1. The Peacock Mantis Shrimp
Despite their name, mantis shrimps aren’t true shrimp, and have diverged from other crustaceans 400 million years ago. They are amazing for several different reasons, such as their eyes, which are the most complex of any other living creature, capable of moving independently, having 12-16 different types of photoreceptor cells (compared to humans’ meager 3) and being able to detect UV light. Mantis shrimp are named thusly because of their front claws, which are kept folded near the head. Like the mantis, they are predators and kill with vicious effectiveness. They strike their prey with their claws at an amazing speed of 51 mph. Their strike is so sudden and fast that it creates an explosion in the water that can kill or stun prey, if the strike itself doesn’t cut it.
2. Chimeric Fruit
This bizarre looking citrus is what’s called in genetics a chimera. While the mythological chimera was a hybrid of various animals, a biological chimera is something rather more subtle. Think of identical twins: the reason they look the same is that they are two humans formed from the same zygote, but the opposite can also happen- a single creature formed from two different zygotes. The way this manifests in animals and plants is often dramatic, with a clear line showing completely different coloration on two sides.
3. Golden Cownose Migration
Cownose rays are related to manta and more distantly to stingrays, and they can be easily recognized by their pale color and the bumps on their heads, giving the head the appearance of a cow’s nose. Twice a year, these rays migrate en masse from the Yucatan Peninsula to Florida and then back, seeking warmer water. The effect of seeing these majestic creatures in their thousands moving as one is breathtaking.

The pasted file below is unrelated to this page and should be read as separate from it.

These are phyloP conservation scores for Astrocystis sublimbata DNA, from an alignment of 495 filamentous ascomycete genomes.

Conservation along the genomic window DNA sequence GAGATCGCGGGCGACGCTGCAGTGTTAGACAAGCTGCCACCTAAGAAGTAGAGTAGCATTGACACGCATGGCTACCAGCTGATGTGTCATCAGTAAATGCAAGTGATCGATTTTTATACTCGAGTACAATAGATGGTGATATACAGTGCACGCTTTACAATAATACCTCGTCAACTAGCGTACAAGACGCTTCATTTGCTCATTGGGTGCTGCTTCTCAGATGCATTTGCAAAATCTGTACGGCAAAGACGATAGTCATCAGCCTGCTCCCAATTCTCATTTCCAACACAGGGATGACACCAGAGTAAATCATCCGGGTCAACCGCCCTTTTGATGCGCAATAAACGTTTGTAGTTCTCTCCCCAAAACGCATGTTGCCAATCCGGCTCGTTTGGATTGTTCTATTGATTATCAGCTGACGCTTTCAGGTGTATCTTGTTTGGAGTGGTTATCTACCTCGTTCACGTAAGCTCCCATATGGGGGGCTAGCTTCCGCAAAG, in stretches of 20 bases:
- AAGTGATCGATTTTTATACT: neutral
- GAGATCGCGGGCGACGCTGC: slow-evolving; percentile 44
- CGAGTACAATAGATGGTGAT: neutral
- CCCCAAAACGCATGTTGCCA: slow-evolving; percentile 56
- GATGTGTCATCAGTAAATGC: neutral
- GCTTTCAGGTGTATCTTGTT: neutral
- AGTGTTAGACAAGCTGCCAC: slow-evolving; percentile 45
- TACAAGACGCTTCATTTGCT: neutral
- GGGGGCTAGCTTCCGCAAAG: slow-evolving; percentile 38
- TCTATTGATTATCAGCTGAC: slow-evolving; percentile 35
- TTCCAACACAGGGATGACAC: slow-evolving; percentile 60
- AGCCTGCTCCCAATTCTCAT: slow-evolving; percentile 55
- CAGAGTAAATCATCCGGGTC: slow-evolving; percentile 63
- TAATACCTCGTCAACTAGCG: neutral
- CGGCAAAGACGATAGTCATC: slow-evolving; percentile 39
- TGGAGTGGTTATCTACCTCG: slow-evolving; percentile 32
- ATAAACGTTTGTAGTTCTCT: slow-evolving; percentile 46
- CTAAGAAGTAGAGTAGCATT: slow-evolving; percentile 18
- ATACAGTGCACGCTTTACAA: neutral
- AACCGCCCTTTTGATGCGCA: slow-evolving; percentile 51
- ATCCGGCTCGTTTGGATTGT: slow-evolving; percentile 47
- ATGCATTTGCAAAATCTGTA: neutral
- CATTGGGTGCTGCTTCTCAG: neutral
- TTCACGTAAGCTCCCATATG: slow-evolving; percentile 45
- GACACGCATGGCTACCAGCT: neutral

4. Giant Asian Hornets
Hornets are the biggest jerks in nature, and at nearly 2 inches from stinger to head, the giant Asian hornet is the biggest jerk of them all. While their bee cousins are generally bashful of humans, die upon stinging and produce sweet honey, the giant Asian hornet has all of the military structure of a bee swarm with none of the productivity. They are fearless predators, hunting any and all insects it can, including large predators like mantises. Their sting is extremely painful, and in large numbers can cause severe organ failure and death in humans, even to those who are not allergic.
5. Qinling Pandas
Once thought to be merely a variant of the giant panda, Qinling pandas are now recognized as a distinct subspecies. There are around 200-300 of these brown pandas in the wild, restricted to the Qinling mountain range in China. It is believed that the different coloration of their coat is due to inbreeding.
6. Angel Oak
Sometimes erroneously stated as 1,500 years old, Angel Oak in South Carolina is nevertheless very old, at about 400-500 years old. This huge, sprawling tree has branches as long as 187 feet and covers about 17,200 square feet with its shade. This much-loved tree is actively protected by the Lowcountry Land Trust, which purchased the land around the oak to protect it from encroaching buildings.
Opals aren’t true gemstones, as they do not appear in nature in the form of crystals, appearing rather more like glass. What makes precious opals so special is that their internal structure diffracts light, creating an iridescent, multi-color appearance that is highly prized in jewelry.
8. Horseshoe Crabs
Despite their name, these creatures aren’t crabs at all and are more closely related to spiders and scorpions. If their strange, armored appearance seems like it was plucked straight out of a time before even dinosaurs, that’s because they have been around and unchanged for 450 million years, 200 million years before the first dinosaur ever stomped the ground.
9. Dragon Blood Tree
This bizarre evergreen plant is endemic entirely to four islands off the coast of the Horn of Africa which belong to Yemen. It’s stocky appearance and densely-packed prickly leaves are striking, but stranger still is its dark red resin, which appears like blood. The resin has been in wide use as a dye, varnish and in mouth hygiene. It is currently endangered by the rise in tourism and industry.
Foxfire is the name given to the breathtaking phenomena of certain mushrooms generating a light that is either bright green or blue in the dark. This bioluminescence is present in fungi that grow on decaying wood. We do not fully understand the function of this glow, though some posit that it serves to attract insects so that the fungus can spread its spores.